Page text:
Summary of the Issues and our objections with the permitting of Hoveton Great Broad Fish Barriers
Please feel free to respond to the consultation at the link below before the 6th April 2021
Under the Environment Permit Regulations, all material should be presented to the public as part of its consultation.
The previous permit was quashed last year for this very reason.
However this applications still doesn’t provide any evidence on the agreed fisheries science, without having to search back through the previous permit register and even then the primary document showing the impact of the barrier is still missing from both this and previous data.
This report produced by the EA Northern Broads Bream Spawning Assessment 2019 Interim Summary V1.4 must be included as it clearly shows the impact the barrier would have on fish. But is available on the above link to view.
We should also point out in the strongest terms the attitude from Natural England against EA staff who undertook their statutory fishery duties in challenging the evidence with clear fishery science. This attitude, together with the actions and conduct of the Environment Agency Management led to the resignation of senior fisheries staff. This puts the whole ambition and leadership of the project into question, the lengths they will go to protect their position and project outcomes.
The submitted Environment Statement Vol 1 formed part of the projects planning conditions. In the current submitted papers Natural England wishes to clarify paragraph 8.5.24 of the Environmental Statement of July 2014. The third sentence of this paragraph ought to read as follows: “If these impacts are assessed by the Environment Agency as being significant, bio-manipulation will not proceed.”
We cannot have any applicant of a planning application changing agreed and accepted conditions, without following the due legal process. The current valid environment statement reads “If these impacts are assessed by Environment Agency fisheries specialists as being significant, bio-manipulation will not proceed”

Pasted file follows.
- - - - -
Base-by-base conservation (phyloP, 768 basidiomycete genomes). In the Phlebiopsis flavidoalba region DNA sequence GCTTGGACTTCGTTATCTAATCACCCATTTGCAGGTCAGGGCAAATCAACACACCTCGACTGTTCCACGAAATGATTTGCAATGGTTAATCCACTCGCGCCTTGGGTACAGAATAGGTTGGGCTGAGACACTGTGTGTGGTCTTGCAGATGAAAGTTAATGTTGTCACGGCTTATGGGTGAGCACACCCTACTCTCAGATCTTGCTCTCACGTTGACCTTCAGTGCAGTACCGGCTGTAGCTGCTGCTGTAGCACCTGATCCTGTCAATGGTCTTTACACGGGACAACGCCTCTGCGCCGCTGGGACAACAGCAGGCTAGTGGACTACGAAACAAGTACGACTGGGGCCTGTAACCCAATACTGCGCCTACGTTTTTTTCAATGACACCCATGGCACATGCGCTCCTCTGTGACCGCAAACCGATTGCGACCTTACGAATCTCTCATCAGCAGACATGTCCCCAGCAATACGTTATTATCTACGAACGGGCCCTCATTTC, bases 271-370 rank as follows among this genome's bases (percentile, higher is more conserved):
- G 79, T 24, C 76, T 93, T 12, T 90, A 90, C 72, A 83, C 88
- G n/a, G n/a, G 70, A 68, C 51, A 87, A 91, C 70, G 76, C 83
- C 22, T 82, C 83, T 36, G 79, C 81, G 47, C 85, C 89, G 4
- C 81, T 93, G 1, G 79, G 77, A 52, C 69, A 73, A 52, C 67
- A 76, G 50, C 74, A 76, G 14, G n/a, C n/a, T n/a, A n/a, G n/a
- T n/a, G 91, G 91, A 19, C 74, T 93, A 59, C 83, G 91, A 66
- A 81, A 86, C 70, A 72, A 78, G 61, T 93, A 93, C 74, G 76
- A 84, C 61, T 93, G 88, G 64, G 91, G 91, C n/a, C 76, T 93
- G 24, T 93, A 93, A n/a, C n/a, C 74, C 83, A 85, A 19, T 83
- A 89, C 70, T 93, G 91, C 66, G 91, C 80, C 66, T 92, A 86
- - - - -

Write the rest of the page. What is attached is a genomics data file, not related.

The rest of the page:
The whole concept of any form of advisory group with seemingly a confirmed fund of over £170k, seems like box ticking when viewed against the TOR of such advisory group and its findings. NE have made it very clear that even with evidence of significant impact to cyprinid fish and ecological damage this would cause the objectives of the project still stand and the barriers would be legally defended. Under these terms, it is unacceptable for fishery interests to be treated so shamefully.
Natural England has directly approached the Institute Fishery Management (IFM) for they views on the current proposals and the IFM response is very clear. That isolation and removal of fish alone will NOT restore HGB to favorable conditions for macrophytes. Again, this information is again NOT in the public domain.
The IFM has concluded “it is not clear that exclusion of spawning bream from entering HGB will be sufficient to reduce phytoplankton densities, increase water clarity and ensure macrophyte recovery.”
It has made a number of recommendations which should ensure a precautionary approach is adopted, rather than the policy of install the barriers and the fish don’t matter.
NE state quite clearly that once deployed the barriers will not be removed and will become subject to the constraints impowered by the Habitat’s Directive. Do you have to ask what is the point of any extensive monitoring and advisory group, if the findings are completely overruled by the overriding outcomes and commitments of the project, however, damaging to the wider Broads ecosystem?
How can you assess something with a long history associated with eurytopic habitat and by installing a barrier, classify it as something it has never been?
We have explored the historic context of the Bure Catchment and found that in the 19th century tonnes of bream were removed commercially for food. This was at a time when recent core samples have shown the broad full of weeds. The 1877 Norfolk and Suffolk Fisheries Act gave protection to these fish from man’s interference and is something we wish to see in the 21st century also.
The plans to install semi permanent barriers to fish to a height of 0.76 AOD by your own flood risk assessment shows that the river levels will breach this level at an ever increasing rate with the forecast changes to river levels. Indeed they were breached in the past two winters.
BASG has challenged the lack of forward planning on waste water treatment in supporting the growth planned around Norwich as defined within the GNDP, today the overall River Bure Phosphate load remains no different than 30 years ago. So eutrophication pressures will continue, without this being addressed.
Geese and gulls continue to roost on HGB in vast numbers, which as previously evidenced on Hickling Broad was a cause of eutrophication and loss of stonewort species in the mid-eighties.
Look at this image right of gulls within Hoveton Great Broad.
This just demonstrates again that fish aren’t the single issue.
We have modelled the life cycle of Broads Bream and shared this with the project team.
This uses the agreed parameters and constraints to build a model on future fish stocks.
This clearly shows a 80% decline in Bream stock if the spawning success if limited to 20% for 10 years.
What does a 80% decline in Bream stock mean to the wildlife and birds that feed off them and could potentially change the whole ecology of the Broads wildlife.
Our full submitted response is here: EPRRB3557SW-Response-BASG-Final
BASG CIC Directors 24th March 2021